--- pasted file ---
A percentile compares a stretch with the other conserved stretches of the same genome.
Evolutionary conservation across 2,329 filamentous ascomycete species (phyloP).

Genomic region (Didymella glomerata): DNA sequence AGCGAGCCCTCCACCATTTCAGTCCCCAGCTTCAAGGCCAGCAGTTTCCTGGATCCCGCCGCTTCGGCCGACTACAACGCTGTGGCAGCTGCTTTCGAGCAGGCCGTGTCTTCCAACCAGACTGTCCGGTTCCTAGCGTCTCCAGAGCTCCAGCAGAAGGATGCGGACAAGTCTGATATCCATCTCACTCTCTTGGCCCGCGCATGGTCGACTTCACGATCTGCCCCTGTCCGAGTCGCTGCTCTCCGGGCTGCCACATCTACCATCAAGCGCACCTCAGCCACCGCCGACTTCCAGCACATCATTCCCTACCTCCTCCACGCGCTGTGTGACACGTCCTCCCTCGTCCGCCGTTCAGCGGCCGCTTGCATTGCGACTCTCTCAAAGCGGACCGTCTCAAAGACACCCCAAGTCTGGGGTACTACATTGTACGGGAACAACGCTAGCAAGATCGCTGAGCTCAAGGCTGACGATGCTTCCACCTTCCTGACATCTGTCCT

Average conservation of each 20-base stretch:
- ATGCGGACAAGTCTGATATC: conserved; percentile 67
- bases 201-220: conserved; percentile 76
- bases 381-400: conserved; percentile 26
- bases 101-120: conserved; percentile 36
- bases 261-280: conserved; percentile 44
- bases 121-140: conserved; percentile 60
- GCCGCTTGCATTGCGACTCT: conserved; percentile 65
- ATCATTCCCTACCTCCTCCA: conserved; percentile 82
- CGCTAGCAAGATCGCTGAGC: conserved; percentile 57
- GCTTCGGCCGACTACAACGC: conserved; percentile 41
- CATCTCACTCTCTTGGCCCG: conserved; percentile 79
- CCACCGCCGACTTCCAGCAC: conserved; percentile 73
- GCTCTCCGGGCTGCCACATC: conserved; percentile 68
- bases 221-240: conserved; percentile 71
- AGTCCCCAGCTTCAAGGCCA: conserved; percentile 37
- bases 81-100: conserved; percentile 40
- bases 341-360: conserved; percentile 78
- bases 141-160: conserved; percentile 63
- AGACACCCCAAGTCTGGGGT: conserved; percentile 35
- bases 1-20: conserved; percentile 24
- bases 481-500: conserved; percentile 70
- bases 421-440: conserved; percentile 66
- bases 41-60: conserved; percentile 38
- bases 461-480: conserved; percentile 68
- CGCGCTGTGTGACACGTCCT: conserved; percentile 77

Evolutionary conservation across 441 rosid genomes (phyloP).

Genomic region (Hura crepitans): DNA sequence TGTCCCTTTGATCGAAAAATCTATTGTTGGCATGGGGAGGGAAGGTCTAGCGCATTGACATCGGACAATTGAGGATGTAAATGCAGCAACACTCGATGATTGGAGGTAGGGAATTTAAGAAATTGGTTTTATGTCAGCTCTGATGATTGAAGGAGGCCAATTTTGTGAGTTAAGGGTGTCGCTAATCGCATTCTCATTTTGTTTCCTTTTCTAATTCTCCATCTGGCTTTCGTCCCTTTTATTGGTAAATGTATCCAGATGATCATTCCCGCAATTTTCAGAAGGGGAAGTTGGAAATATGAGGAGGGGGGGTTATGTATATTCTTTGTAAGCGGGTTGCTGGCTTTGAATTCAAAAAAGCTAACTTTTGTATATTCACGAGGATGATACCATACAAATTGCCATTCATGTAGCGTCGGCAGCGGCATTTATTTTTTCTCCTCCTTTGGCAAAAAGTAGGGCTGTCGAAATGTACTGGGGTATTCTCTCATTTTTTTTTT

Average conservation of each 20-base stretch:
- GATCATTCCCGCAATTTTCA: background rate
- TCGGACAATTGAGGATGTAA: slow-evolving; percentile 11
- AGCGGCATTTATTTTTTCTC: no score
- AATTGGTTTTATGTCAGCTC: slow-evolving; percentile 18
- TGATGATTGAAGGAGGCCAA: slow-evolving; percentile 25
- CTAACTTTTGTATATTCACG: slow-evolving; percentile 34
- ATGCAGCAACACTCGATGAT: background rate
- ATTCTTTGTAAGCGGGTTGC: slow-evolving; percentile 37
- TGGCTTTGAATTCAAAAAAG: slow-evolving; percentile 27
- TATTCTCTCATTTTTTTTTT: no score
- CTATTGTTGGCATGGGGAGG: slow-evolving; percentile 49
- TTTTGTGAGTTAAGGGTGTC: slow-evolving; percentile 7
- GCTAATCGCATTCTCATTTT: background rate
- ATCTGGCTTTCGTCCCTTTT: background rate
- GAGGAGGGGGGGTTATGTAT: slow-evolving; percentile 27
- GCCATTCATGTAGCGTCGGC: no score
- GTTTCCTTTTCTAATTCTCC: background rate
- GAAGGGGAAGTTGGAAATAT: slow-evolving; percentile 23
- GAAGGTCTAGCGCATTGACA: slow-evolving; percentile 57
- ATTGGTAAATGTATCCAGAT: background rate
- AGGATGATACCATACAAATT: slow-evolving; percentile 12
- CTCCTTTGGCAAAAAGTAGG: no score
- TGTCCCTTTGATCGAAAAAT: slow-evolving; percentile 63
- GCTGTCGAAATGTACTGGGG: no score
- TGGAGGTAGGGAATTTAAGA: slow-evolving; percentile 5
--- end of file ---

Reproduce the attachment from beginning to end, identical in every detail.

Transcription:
A percentile compares a stretch with the other conserved stretches of the same genome.
Evolutionary conservation across 2,329 filamentous ascomycete species (phyloP).

Genomic region (Didymella glomerata): DNA sequence AGCGAGCCCTCCACCATTTCAGTCCCCAGCTTCAAGGCCAGCAGTTTCCTGGATCCCGCCGCTTCGGCCGACTACAACGCTGTGGCAGCTGCTTTCGAGCAGGCCGTGTCTTCCAACCAGACTGTCCGGTTCCTAGCGTCTCCAGAGCTCCAGCAGAAGGATGCGGACAAGTCTGATATCCATCTCACTCTCTTGGCCCGCGCATGGTCGACTTCACGATCTGCCCCTGTCCGAGTCGCTGCTCTCCGGGCTGCCACATCTACCATCAAGCGCACCTCAGCCACCGCCGACTTCCAGCACATCATTCCCTACCTCCTCCACGCGCTGTGTGACACGTCCTCCCTCGTCCGCCGTTCAGCGGCCGCTTGCATTGCGACTCTCTCAAAGCGGACCGTCTCAAAGACACCCCAAGTCTGGGGTACTACATTGTACGGGAACAACGCTAGCAAGATCGCTGAGCTCAAGGCTGACGATGCTTCCACCTTCCTGACATCTGTCCT

Average conservation of each 20-base stretch:
- ATGCGGACAAGTCTGATATC: conserved; percentile 67
- bases 201-220: conserved; percentile 76
- bases 381-400: conserved; percentile 26
- bases 101-120: conserved; percentile 36
- bases 261-280: conserved; percentile 44
- bases 121-140: conserved; percentile 60
- GCCGCTTGCATTGCGACTCT: conserved; percentile 65
- ATCATTCCCTACCTCCTCCA: conserved; percentile 82
- CGCTAGCAAGATCGCTGAGC: conserved; percentile 57
- GCTTCGGCCGACTACAACGC: conserved; percentile 41
- CATCTCACTCTCTTGGCCCG: conserved; percentile 79
- CCACCGCCGACTTCCAGCAC: conserved; percentile 73
- GCTCTCCGGGCTGCCACATC: conserved; percentile 68
- bases 221-240: conserved; percentile 71
- AGTCCCCAGCTTCAAGGCCA: conserved; percentile 37
- bases 81-100: conserved; percentile 40
- bases 341-360: conserved; percentile 78
- bases 141-160: conserved; percentile 63
- AGACACCCCAAGTCTGGGGT: conserved; percentile 35
- bases 1-20: conserved; percentile 24
- bases 481-500: conserved; percentile 70
- bases 421-440: conserved; percentile 66
- bases 41-60: conserved; percentile 38
- bases 461-480: conserved; percentile 68
- CGCGCTGTGTGACACGTCCT: conserved; percentile 77

Evolutionary conservation across 441 rosid genomes (phyloP).

Genomic region (Hura crepitans): DNA sequence TGTCCCTTTGATCGAAAAATCTATTGTTGGCATGGGGAGGGAAGGTCTAGCGCATTGACATCGGACAATTGAGGATGTAAATGCAGCAACACTCGATGATTGGAGGTAGGGAATTTAAGAAATTGGTTTTATGTCAGCTCTGATGATTGAAGGAGGCCAATTTTGTGAGTTAAGGGTGTCGCTAATCGCATTCTCATTTTGTTTCCTTTTCTAATTCTCCATCTGGCTTTCGTCCCTTTTATTGGTAAATGTATCCAGATGATCATTCCCGCAATTTTCAGAAGGGGAAGTTGGAAATATGAGGAGGGGGGGTTATGTATATTCTTTGTAAGCGGGTTGCTGGCTTTGAATTCAAAAAAGCTAACTTTTGTATATTCACGAGGATGATACCATACAAATTGCCATTCATGTAGCGTCGGCAGCGGCATTTATTTTTTCTCCTCCTTTGGCAAAAAGTAGGGCTGTCGAAATGTACTGGGGTATTCTCTCATTTTTTTTTT

Average conservation of each 20-base stretch:
- GATCATTCCCGCAATTTTCA: background rate
- TCGGACAATTGAGGATGTAA: slow-evolving; percentile 11
- AGCGGCATTTATTTTTTCTC: no score
- AATTGGTTTTATGTCAGCTC: slow-evolving; percentile 18
- TGATGATTGAAGGAGGCCAA: slow-evolving; percentile 25
- CTAACTTTTGTATATTCACG: slow-evolving; percentile 34
- ATGCAGCAACACTCGATGAT: background rate
- ATTCTTTGTAAGCGGGTTGC: slow-evolving; percentile 37
- TGGCTTTGAATTCAAAAAAG: slow-evolving; percentile 27
- TATTCTCTCATTTTTTTTTT: no score
- CTATTGTTGGCATGGGGAGG: slow-evolving; percentile 49
- TTTTGTGAGTTAAGGGTGTC: slow-evolving; percentile 7
- GCTAATCGCATTCTCATTTT: background rate
- ATCTGGCTTTCGTCCCTTTT: background rate
- GAGGAGGGGGGGTTATGTAT: slow-evolving; percentile 27
- GCCATTCATGTAGCGTCGGC: no score
- GTTTCCTTTTCTAATTCTCC: background rate
- GAAGGGGAAGTTGGAAATAT: slow-evolving; percentile 23
- GAAGGTCTAGCGCATTGACA: slow-evolving; percentile 57
- ATTGGTAAATGTATCCAGAT: background rate
- AGGATGATACCATACAAATT: slow-evolving; percentile 12
- CTCCTTTGGCAAAAAGTAGG: no score
- TGTCCCTTTGATCGAAAAAT: slow-evolving; percentile 63
- GCTGTCGAAATGTACTGGGG: no score
- TGGAGGTAGGGAATTTAAGA: slow-evolving; percentile 5